The challenge of relational referents in early word extensions: Evidence from noun-noun compounds.

Research output: Contribution to journalArticlepeer-review

Authors

Colleges, School and Institutes

External organisations

  • University of Chester

Abstract

Young children struggle more with mapping novel words onto relational referents (e.g., verbs) compared to non-relational referents (e.g., nouns). We present further evidence for this notion by investigating children’s extensions of noun-noun compounds, which map onto combinations of non-relational referents, i.e. objects (e.g., baby and bottle for baby bottle), and relations (e.g., a bottle FOR babies). We tested two- to five-year-olds’ and adults’ generalisations of novel compounds composed of novel (e.g., kig donka) or familiar (e.g., star hat) nouns that were combined by one of two relations (e.g., donka that has a kig attached (=attachment relation) versus donka that stores a kig (=function relation)). Participants chose between a relational (shared relation) and a non-relational (same colour) match. Results showed a developmental shift from encoding non-relational aspects (colour) towards relations of compound referents, supporting the challenge of relational word referents. Also, attachment relations were more frequently encoded than function relations.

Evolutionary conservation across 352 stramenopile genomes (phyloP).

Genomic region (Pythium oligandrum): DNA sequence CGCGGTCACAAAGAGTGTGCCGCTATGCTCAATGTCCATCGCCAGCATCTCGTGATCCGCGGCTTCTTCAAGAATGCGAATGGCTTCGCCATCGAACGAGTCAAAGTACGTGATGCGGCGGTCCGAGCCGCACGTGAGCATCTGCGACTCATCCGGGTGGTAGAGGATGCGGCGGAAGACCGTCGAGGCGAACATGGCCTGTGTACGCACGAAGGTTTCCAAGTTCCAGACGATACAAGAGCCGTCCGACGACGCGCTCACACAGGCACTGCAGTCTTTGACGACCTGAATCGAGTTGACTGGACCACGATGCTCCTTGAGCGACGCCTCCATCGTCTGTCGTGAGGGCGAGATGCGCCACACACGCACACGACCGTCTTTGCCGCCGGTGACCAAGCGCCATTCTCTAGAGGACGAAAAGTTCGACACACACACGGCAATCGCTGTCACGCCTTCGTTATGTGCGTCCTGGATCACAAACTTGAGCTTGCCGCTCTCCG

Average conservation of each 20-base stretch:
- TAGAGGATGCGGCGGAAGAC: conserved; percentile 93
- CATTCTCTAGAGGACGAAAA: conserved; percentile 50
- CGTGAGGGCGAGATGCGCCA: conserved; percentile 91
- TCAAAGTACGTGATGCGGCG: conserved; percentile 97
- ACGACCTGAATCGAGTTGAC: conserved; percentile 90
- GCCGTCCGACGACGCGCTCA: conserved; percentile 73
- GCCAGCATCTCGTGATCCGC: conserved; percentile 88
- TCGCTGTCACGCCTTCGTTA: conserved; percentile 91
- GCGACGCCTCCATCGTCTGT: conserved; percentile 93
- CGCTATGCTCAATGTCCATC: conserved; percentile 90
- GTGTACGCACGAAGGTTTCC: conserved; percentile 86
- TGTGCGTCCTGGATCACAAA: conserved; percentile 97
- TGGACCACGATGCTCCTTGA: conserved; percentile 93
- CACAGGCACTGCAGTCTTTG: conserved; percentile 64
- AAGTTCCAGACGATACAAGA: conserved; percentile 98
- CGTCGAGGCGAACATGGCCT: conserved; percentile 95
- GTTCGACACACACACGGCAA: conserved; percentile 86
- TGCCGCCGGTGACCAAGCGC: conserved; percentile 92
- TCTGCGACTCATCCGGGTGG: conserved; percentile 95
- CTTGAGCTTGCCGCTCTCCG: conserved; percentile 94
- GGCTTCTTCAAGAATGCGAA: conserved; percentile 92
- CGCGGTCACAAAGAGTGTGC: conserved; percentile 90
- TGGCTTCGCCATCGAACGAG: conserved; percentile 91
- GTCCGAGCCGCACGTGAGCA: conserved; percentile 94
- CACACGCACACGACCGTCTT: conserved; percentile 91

Details

Original languageEnglish
JournalJournal of Child Language
Publication statusAccepted/In press - 7 Dec 2020

Keywords

  • noun-noun compound, compound nouns, relational word referents, relational shift